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In Their Own Words

October 17, 1861

Civil War Soldier Violated Orders to Bury Friend

A Georgia soldier in Virginia wrote home to his wife, telling of the uncertainty surrounding his situation, and of violating orders to properly bury a friend.

“…I do not know the position of our army now. I can see about twenty thousand troops around this place. This is all I know. We are under orders to be ready to march on thirty minutes warning. No soldier is alowed to go more than a half mile from camp and only for a short time. … While I was away this morning myself and Dr. Hurst made a coffin and assisted by Lee Crouch and John Mathews buried one of our dear soldiers, Henry W. Crenshaw, who died on the 14th. Those men would have been put in the guard house and myself arrested and court martialed if we had been found absent from our regiment. …”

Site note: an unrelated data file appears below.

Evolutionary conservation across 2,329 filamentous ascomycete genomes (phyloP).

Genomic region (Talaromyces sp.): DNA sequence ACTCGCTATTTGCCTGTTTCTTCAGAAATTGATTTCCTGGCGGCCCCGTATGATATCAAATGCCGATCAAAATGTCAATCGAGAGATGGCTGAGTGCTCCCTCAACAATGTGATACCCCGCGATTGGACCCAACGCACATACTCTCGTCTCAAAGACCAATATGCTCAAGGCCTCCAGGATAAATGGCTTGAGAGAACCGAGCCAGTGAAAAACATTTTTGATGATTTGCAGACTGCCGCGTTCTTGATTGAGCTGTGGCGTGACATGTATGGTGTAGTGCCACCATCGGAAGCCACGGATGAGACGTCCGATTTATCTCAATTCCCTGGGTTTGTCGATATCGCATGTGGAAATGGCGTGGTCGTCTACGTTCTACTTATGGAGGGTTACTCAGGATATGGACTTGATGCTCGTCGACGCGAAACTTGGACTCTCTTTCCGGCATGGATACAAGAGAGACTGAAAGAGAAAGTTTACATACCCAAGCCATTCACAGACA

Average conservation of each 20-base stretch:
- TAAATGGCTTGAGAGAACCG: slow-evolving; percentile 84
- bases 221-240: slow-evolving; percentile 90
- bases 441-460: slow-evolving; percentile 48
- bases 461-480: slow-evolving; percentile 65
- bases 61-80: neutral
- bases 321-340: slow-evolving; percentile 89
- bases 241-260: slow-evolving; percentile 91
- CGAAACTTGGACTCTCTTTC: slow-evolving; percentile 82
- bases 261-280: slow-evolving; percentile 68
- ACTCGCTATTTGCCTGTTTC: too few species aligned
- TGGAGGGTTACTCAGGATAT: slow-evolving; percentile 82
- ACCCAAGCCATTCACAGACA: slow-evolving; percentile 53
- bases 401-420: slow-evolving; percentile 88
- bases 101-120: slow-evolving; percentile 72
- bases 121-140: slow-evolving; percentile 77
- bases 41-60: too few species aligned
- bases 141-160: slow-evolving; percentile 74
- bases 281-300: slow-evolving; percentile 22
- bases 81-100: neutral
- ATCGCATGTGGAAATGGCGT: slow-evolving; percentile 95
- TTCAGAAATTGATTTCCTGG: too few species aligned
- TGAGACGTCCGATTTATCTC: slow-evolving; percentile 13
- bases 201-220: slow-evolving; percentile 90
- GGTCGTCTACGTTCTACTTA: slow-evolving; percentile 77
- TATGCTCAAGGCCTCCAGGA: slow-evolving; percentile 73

Source: Randall Allen and Keith S. Bohannon (eds.), “Campaigning with ‘Old Stonewall’: Confederate Captain Ujanirtus Allen’s Letters to his Wife (Baton Rouge: Louisiana State University Press, 1998), pp. 56-57.